The numbers never lie, and neither does history. Born from these truths was "Mr. October," the nickname attributed to former A's and Yankees great Reggie Jackson for his World Series heroics. And solidified from them was the legend of Babe Ruth, who set the precedent for Jackson by becoming the first (and second) man to smash three home runs in a single World Series game. Of course, baseball's most famous stage has often served as a breeding ground for the unlikeliest of heroes.
This year's Fall Classic between the Tigers and the Cardinals will inevitably serve as a platform for the stars to shine, and for the unheralded to stake their claim to history. In 1990, Billy Hatcher rose from relative obscurity to record seven consecutive hits en route to a .750 average -- both Fall Classic records -- in leading the Reds to an improbable sweep of the heavily favored Athletics. Who, if anyone, will deliver this October's surprise act? Perhaps Tigers second baseman Placido Polanco, who carries a staggering .471 postseason average into the World Series. Many of us have heard of Yankees right-hander Don Larsen's no-hitter (and perfect game) against the Dodgers in the 1956 World Series, but few of us recall Mets southpaw Jerry Koosman's no-hit bid against the Orioles in 1969. Koosman was the last pitcher to hurl six or more no-hit innings in the World Series. But is Koosman's spot in the record books in jeopardy? Could Tigers right-hander Jeremy Bonderman become the latest man to carry a no-hitter into the seventh inning? Given his performance in Game 4 of Detroit's American League Division Series against the Yankees, it's a viable possibility. The 23-year-old stud baffled the offensively stacked Bronx Bombers with five frames of perfect ball before losing his no-hit bid in the sixth inning of Detroit's series-clinching win. Bondermania aside, Cardinals ace Chris Carpenter is a bona fide threat to hurl a no-no. The reigning National League Cy Young Award winner didn't disappoint during the regular season, tossing three shutouts and a pair of two-hitters for the Redbirds. Five years ago, then-Diamondback Randy Johnson became the oldest pitcher to throw a shutout, at 38 years, 1 month and 18 days, on his way to World Series co-MVP honors. This year's Fall Classic features a 41-year-old southpaw with a legitimate shot at besting Johnson's feat: Detroit's Kenny Rogers. Rogers has been nothing short of impeccable in the postseason. After blanking the Yankees over 7 2/3 innings in Game 3 of the ALDS, the crafty off-speeder stymied the A's with 7 1/3 shutout frames in Game 3 of the AL Championship Series. Will Rogers go the distance and make World Series history? Only time will tell. As previously mentioned, Jackson and Ruth share the single-game World Series home run record. In spite of his ailing right hamstring, Cardinals first baseman Albert Pujols has the power to challenge that legendary mark, having delivered a pair of three-homer games in the regular season. A simple review of the past goes a long way in understanding the future of the World Series, in which stories are told largely by the numbers. Which heroes will emerge this October? Stay tuned.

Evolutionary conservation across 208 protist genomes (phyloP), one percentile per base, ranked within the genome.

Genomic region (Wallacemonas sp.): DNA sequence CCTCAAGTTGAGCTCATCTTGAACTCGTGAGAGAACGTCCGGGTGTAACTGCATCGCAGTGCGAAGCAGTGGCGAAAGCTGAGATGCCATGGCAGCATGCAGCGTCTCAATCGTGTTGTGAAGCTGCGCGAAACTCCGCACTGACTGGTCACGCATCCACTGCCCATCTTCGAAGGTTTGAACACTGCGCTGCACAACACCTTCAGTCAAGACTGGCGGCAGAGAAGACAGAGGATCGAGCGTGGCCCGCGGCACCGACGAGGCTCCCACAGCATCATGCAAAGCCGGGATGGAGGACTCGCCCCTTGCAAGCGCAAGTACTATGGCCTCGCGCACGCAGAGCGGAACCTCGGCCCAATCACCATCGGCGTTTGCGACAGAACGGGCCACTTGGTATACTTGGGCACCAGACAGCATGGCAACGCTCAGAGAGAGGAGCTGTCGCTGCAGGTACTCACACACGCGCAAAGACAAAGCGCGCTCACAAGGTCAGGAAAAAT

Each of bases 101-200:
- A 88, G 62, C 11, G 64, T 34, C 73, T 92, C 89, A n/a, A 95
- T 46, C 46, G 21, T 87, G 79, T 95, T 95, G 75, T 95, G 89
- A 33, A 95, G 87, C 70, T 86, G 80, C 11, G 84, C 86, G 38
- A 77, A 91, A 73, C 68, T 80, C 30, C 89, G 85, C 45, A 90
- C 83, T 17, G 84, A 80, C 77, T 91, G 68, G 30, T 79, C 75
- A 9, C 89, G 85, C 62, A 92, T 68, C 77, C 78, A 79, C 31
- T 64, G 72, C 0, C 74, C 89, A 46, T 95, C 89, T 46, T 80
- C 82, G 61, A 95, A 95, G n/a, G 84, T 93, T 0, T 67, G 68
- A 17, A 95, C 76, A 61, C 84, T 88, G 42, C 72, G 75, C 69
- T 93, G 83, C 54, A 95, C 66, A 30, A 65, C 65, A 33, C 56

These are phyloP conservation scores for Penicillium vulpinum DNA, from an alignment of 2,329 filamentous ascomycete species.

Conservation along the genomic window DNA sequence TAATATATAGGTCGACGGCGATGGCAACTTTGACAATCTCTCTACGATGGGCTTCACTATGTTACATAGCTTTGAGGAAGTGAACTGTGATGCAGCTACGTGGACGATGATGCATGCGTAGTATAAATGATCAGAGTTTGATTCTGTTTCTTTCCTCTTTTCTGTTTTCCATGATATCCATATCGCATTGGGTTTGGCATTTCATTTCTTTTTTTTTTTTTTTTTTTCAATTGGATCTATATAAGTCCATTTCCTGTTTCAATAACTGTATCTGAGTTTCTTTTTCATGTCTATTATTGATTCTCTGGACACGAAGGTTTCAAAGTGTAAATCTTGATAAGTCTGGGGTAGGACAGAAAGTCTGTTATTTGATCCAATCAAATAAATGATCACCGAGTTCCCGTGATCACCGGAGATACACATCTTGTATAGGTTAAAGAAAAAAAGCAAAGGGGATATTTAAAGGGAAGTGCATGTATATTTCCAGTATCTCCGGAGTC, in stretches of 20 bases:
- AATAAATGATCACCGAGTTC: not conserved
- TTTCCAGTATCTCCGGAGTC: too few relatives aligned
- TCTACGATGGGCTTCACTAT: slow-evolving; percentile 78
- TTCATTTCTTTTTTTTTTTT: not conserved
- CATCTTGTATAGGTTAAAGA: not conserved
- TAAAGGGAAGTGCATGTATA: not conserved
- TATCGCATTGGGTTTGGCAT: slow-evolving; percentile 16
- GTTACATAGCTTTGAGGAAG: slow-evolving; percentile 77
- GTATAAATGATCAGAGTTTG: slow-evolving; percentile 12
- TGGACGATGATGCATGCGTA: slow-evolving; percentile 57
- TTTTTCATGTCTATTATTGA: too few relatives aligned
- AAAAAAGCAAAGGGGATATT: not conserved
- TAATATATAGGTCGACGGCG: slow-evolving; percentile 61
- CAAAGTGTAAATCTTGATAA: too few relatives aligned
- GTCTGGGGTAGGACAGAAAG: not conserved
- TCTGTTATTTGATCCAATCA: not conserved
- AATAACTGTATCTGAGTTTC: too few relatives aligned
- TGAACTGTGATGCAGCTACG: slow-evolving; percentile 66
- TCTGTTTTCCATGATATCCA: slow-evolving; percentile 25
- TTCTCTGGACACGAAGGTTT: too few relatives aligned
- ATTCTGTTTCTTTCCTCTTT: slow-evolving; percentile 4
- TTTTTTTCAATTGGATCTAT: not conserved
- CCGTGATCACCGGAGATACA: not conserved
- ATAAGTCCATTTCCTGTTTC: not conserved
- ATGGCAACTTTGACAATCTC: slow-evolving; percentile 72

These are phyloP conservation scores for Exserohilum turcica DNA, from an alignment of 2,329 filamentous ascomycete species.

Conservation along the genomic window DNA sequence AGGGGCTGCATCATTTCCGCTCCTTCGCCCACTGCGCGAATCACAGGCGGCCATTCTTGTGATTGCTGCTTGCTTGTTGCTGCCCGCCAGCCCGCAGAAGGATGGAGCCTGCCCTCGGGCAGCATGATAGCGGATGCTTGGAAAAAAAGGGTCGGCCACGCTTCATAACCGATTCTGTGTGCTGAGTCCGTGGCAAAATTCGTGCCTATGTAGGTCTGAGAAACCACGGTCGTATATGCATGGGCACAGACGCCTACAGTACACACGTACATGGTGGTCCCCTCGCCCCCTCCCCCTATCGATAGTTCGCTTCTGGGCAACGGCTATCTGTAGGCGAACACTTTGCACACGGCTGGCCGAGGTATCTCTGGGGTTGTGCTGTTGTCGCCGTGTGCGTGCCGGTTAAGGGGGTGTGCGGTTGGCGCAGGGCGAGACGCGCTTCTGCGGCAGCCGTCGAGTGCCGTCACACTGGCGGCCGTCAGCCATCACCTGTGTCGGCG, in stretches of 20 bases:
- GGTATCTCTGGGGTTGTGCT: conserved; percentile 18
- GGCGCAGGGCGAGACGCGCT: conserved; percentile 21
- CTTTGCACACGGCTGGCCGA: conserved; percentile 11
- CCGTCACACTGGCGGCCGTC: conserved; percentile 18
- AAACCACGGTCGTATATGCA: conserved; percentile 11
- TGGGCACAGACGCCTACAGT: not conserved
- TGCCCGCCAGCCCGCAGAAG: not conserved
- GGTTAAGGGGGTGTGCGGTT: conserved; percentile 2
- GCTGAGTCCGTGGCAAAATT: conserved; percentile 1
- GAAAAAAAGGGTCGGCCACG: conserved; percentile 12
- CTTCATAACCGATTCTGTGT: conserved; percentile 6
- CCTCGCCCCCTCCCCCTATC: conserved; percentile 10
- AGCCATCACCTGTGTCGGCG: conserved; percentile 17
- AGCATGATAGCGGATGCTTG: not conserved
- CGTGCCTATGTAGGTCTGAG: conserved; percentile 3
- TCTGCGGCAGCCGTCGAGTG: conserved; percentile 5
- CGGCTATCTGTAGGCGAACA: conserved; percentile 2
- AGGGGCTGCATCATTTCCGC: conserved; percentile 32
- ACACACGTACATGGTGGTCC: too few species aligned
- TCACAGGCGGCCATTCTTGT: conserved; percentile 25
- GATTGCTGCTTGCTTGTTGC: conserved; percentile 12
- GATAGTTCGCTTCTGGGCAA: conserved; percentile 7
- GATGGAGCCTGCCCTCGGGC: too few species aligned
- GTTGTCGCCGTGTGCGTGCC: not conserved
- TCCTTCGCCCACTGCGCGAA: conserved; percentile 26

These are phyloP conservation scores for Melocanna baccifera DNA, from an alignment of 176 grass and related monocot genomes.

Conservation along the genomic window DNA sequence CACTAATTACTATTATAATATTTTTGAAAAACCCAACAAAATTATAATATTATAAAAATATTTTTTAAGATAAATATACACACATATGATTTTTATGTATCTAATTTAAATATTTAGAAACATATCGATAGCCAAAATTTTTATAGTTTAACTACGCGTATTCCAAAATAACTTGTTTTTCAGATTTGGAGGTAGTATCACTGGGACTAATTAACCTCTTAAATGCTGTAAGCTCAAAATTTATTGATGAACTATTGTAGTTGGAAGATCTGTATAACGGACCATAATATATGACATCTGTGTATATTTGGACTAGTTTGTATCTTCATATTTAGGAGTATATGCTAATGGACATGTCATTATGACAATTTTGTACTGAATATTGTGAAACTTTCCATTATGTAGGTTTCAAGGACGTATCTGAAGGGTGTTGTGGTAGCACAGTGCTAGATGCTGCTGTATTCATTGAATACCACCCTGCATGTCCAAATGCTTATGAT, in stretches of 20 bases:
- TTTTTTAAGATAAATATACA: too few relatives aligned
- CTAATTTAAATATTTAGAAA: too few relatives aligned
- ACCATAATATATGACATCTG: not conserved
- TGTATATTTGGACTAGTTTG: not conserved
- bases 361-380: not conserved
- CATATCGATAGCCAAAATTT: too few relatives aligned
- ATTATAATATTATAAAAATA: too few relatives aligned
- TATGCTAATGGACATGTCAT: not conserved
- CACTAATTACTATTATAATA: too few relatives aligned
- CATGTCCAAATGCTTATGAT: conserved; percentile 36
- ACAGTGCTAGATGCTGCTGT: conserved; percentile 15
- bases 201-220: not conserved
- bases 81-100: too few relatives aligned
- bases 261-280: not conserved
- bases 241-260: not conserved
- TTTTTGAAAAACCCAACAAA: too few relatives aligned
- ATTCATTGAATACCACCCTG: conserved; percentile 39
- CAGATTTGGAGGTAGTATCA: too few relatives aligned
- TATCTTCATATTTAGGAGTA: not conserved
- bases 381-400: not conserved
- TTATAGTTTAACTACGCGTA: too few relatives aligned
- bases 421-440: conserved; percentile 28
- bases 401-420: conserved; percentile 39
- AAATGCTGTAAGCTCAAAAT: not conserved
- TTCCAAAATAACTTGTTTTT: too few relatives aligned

Dean Chiungos is a fantasy writer for MLB.com. This story was not subject to the approval of Major League Baseball or its clubs.